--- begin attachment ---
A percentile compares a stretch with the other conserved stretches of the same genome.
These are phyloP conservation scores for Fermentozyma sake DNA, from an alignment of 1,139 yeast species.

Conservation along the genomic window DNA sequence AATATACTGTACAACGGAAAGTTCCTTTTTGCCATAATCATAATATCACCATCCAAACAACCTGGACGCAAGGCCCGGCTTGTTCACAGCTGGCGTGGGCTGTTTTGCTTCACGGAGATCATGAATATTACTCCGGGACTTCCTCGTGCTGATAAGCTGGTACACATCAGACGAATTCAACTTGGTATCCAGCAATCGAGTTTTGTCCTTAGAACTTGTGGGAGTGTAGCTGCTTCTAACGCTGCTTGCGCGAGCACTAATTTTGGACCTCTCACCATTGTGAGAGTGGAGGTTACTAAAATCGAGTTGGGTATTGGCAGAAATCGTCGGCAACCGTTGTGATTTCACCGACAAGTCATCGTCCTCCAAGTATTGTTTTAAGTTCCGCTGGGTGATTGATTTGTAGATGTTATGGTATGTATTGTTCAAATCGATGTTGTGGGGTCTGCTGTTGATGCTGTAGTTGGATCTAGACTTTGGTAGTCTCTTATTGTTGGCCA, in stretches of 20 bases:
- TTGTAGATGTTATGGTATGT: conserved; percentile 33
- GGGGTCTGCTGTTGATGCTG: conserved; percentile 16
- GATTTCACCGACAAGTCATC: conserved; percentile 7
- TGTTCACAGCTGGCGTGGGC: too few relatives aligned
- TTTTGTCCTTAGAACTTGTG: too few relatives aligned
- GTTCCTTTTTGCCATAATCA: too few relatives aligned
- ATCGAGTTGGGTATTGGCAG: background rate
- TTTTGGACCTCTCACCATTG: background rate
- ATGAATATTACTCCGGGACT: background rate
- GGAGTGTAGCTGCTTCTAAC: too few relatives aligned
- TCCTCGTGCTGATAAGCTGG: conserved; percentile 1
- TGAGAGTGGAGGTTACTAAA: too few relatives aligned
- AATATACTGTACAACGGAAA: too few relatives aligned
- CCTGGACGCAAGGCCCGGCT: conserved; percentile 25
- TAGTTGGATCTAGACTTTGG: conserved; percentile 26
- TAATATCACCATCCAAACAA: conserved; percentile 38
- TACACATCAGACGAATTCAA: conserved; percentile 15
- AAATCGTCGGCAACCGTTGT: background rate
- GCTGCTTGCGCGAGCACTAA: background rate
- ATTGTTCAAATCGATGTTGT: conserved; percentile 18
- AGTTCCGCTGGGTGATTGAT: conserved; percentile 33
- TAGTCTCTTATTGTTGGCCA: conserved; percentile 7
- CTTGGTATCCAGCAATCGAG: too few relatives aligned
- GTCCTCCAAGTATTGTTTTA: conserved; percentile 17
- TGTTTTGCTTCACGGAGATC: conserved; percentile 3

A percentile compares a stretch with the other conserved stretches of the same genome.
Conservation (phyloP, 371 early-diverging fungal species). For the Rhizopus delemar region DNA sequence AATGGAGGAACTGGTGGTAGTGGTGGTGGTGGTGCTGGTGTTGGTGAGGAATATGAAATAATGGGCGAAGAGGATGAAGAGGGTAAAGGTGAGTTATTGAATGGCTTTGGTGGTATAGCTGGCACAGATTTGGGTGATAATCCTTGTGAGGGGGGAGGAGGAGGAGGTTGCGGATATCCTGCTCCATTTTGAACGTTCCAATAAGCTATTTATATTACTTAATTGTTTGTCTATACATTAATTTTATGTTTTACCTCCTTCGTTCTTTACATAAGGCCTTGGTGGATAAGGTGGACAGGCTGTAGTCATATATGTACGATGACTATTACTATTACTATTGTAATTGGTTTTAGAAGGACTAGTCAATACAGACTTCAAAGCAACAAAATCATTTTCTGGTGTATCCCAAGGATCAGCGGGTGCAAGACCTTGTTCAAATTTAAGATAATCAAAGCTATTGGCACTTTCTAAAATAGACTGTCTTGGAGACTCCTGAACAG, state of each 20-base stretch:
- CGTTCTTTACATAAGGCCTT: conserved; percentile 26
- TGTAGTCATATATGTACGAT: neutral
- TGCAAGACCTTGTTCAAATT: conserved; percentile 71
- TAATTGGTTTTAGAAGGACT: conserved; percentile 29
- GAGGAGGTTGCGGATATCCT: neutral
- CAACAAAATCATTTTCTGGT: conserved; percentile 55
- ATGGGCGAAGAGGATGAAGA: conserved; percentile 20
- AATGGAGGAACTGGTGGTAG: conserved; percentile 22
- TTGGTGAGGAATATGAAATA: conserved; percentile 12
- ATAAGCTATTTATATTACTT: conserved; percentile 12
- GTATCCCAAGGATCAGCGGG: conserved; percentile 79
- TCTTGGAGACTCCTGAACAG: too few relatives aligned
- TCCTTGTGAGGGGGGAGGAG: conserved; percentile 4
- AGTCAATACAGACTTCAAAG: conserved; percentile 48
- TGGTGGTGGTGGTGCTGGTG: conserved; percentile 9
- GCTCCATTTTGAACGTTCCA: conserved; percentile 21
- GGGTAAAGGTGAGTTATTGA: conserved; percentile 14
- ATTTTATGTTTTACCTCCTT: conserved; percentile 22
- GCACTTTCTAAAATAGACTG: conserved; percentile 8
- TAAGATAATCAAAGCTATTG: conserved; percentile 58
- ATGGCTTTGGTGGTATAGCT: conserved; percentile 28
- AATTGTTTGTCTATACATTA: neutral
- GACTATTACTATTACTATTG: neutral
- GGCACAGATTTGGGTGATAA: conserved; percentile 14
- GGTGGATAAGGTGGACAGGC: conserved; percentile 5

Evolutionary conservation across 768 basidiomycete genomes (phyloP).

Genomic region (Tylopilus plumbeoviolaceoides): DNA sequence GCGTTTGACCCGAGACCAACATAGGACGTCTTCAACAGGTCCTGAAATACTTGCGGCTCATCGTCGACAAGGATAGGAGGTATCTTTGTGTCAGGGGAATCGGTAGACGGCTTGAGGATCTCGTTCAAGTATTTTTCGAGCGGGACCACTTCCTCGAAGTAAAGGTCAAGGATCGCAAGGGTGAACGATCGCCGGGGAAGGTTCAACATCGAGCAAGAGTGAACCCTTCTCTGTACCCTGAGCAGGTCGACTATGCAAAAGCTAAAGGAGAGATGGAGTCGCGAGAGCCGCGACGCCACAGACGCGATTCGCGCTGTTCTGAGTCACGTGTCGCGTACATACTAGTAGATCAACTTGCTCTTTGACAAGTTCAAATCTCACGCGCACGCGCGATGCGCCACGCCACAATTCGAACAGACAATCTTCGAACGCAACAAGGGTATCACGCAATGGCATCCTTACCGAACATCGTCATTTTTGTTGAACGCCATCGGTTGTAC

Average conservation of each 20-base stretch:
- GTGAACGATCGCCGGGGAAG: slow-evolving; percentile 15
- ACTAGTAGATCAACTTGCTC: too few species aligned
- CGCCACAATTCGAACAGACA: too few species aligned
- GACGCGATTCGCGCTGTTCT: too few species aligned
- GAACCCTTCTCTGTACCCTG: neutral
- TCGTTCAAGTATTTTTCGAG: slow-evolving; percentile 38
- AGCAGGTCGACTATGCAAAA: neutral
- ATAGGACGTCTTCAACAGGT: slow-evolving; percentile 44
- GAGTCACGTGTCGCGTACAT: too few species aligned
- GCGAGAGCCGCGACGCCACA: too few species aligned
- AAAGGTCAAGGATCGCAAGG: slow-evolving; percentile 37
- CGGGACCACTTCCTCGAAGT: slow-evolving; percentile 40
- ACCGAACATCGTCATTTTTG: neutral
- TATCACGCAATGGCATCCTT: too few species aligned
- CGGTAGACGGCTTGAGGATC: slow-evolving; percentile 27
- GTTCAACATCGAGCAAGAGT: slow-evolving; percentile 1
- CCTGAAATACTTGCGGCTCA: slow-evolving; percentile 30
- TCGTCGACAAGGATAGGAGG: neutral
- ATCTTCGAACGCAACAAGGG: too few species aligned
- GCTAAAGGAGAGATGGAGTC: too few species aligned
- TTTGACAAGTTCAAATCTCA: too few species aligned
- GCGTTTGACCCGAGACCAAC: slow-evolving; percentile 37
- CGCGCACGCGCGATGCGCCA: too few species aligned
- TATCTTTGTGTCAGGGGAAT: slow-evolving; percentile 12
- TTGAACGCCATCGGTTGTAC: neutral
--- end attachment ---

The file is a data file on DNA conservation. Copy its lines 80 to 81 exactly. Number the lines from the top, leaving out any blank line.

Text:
- GCGTTTGACCCGAGACCAAC: slow-evolving; percentile 37
- CGCGCACGCGCGATGCGCCA: too few species aligned